The Talent Narrative: A Reductive Heuristic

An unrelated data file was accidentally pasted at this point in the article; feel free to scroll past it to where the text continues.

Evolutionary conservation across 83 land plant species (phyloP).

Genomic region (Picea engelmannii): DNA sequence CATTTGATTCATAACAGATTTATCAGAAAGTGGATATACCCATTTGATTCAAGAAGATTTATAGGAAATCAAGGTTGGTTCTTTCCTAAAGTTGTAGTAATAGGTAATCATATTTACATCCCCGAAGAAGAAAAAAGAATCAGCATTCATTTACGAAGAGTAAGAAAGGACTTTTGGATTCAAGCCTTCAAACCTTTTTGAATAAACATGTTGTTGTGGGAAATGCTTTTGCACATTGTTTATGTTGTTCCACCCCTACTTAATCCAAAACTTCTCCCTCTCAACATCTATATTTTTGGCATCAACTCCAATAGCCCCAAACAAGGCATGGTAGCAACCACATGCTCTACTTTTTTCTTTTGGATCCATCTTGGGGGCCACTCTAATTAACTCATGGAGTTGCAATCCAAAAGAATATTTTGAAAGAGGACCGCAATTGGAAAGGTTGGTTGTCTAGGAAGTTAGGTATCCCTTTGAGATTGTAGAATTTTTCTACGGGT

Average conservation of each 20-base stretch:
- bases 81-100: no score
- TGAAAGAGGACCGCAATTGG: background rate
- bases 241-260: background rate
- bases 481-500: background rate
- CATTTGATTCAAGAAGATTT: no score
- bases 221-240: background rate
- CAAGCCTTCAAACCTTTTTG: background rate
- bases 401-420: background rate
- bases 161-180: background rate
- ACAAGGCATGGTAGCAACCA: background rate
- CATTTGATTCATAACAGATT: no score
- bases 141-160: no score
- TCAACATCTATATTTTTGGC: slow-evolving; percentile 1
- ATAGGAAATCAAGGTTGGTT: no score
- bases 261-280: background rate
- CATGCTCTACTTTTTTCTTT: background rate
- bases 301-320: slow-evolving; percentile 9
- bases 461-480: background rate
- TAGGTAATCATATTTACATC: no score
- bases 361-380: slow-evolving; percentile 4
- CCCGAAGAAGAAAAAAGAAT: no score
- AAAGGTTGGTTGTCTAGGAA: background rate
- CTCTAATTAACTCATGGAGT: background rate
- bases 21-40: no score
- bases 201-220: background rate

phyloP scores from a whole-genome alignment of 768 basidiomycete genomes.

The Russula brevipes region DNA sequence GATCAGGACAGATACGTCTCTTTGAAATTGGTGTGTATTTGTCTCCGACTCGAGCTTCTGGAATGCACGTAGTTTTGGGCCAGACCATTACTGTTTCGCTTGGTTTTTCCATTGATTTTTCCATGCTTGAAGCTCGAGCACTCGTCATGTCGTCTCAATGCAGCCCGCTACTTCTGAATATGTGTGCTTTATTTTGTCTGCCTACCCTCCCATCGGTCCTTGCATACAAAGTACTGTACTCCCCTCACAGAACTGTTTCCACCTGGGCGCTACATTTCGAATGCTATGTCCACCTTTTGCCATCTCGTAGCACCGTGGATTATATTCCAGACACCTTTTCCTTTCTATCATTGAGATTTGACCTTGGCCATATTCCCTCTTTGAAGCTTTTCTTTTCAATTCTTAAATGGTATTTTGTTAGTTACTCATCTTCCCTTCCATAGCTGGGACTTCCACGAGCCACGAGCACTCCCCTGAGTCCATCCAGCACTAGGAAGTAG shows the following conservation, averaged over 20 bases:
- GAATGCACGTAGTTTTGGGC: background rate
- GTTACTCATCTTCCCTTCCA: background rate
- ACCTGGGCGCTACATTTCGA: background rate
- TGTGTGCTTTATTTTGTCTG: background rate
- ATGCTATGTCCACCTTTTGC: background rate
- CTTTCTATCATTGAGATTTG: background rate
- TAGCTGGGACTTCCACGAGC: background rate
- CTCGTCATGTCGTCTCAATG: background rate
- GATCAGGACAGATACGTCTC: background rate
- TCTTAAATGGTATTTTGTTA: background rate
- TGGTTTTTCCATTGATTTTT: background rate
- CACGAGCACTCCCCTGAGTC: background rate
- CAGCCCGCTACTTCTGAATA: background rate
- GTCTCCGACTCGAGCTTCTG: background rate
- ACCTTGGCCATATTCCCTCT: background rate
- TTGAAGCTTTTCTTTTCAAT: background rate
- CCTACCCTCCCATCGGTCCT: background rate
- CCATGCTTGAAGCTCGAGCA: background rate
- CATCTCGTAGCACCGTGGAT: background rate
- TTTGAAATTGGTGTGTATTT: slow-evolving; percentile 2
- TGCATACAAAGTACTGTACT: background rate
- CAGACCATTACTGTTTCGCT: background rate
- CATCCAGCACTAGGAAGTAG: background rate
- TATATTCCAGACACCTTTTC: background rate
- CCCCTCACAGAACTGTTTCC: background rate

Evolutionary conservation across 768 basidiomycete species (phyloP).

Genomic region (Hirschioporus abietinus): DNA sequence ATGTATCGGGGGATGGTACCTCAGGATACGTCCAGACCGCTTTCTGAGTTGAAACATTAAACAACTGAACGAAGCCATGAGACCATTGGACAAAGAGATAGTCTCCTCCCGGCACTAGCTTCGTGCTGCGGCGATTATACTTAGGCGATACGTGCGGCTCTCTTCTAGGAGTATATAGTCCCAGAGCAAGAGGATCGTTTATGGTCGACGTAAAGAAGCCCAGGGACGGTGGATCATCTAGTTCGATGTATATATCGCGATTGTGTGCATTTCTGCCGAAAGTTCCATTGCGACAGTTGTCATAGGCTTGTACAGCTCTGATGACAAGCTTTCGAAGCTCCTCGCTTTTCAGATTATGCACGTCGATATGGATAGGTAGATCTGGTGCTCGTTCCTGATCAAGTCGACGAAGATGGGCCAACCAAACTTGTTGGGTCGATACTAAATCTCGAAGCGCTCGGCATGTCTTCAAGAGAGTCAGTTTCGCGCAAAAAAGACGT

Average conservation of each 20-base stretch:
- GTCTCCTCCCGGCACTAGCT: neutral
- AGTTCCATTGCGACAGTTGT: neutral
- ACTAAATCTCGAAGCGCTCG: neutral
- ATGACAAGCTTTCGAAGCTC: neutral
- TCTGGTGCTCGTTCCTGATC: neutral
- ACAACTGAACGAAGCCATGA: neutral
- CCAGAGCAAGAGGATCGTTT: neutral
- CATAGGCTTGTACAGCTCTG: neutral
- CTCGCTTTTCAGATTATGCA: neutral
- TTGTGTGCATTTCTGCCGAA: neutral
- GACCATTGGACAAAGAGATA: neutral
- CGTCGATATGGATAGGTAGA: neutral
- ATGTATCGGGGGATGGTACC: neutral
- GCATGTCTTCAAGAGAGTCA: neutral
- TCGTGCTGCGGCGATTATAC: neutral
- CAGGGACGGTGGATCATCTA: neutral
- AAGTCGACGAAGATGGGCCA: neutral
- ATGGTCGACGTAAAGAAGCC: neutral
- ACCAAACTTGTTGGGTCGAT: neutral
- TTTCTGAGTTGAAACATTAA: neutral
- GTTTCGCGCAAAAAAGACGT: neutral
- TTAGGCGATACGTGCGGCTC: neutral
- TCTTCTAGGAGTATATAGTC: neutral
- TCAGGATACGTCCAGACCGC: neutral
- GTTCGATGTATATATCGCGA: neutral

The way people perceive their personal capacity for growth has profound implications (Dweck, 1999). People who believe that their abilities are largely constrained by genetic factors tend to perform worse than those who believe that ability is perpetually malleable. Those who believe most strongly in genetic constraints argue that there are significant differences in talent between individuals, and that these differences play a major role in a person’s potential. In this paper, I explore what is commonly meant by the term “talent”, and show that the assumptions that underlie the “talent narrative” are reductive heuristics. I conclude the paper by offering a new perspective for thinking about how individual differences and potential work. This new perspective is consistent with research that shows that starting points do not constrain ending points. Understanding the reductive logic that has led to the talent narrative may help individuals to overcome limiting self-theories.